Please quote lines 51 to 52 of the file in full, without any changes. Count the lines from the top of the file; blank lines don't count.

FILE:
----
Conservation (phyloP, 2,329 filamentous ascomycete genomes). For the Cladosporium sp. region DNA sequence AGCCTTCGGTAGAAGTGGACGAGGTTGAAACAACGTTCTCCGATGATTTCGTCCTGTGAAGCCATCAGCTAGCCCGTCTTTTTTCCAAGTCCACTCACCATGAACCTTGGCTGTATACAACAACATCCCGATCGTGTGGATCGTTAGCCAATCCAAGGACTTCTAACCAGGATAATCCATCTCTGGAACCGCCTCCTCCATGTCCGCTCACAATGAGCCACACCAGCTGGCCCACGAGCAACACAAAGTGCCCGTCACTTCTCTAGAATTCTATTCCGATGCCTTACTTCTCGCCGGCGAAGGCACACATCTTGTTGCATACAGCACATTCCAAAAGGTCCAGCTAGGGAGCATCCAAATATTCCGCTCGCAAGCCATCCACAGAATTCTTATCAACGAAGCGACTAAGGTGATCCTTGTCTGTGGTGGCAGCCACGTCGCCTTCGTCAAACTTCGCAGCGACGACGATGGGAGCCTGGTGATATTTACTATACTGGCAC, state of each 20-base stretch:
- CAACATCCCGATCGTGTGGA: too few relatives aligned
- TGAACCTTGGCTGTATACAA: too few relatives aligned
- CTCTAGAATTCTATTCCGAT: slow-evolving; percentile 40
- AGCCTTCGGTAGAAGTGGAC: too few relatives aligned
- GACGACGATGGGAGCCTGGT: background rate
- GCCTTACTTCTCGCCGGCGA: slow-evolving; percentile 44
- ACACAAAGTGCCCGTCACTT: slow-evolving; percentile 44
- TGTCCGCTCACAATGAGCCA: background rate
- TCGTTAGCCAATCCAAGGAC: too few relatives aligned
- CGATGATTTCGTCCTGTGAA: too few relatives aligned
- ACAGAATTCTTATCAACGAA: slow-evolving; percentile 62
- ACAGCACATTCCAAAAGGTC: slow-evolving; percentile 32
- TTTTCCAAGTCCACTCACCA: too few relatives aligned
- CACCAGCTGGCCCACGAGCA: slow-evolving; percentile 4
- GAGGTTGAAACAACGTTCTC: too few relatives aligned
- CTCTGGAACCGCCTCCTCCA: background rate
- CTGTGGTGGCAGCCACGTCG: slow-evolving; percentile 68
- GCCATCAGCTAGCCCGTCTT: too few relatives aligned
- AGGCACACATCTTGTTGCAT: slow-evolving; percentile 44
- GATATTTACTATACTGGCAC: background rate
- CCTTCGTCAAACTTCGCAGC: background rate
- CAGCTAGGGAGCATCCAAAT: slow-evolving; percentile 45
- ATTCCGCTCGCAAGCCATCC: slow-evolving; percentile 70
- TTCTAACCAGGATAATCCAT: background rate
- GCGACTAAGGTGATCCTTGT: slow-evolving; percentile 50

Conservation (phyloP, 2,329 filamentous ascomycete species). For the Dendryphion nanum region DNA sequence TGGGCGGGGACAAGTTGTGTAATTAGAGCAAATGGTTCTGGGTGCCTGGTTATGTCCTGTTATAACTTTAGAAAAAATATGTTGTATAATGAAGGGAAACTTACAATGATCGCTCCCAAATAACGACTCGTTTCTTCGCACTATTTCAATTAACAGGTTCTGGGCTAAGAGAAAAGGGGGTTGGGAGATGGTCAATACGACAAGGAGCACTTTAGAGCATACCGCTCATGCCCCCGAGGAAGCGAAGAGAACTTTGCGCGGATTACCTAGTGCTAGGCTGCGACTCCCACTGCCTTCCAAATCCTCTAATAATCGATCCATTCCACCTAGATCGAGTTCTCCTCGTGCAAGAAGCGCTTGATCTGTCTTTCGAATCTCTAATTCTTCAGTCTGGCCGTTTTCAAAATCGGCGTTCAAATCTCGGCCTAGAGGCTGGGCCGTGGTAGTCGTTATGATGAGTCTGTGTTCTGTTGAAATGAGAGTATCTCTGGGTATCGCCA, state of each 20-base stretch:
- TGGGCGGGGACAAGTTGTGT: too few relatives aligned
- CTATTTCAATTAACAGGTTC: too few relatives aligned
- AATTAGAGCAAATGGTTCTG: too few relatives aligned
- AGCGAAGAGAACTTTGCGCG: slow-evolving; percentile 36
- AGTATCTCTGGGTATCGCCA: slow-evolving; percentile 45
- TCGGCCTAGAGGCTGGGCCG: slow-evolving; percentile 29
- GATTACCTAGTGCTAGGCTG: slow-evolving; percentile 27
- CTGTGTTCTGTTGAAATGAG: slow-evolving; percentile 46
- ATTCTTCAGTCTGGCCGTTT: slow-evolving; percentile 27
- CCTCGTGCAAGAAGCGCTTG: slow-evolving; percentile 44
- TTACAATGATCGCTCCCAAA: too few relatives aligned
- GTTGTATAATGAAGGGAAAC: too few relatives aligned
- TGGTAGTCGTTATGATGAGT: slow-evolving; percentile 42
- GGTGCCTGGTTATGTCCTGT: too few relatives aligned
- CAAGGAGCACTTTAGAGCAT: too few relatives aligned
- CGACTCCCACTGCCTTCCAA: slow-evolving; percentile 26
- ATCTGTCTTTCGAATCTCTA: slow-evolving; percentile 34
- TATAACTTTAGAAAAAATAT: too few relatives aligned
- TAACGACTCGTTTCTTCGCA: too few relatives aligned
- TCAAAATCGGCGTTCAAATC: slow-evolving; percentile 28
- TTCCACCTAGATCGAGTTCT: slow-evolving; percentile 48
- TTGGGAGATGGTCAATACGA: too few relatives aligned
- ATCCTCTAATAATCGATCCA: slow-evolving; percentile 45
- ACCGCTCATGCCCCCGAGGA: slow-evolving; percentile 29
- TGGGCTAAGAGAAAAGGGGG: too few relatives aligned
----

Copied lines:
- ACCGCTCATGCCCCCGAGGA: slow-evolving; percentile 29
- TGGGCTAAGAGAAAAGGGGG: too few relatives aligned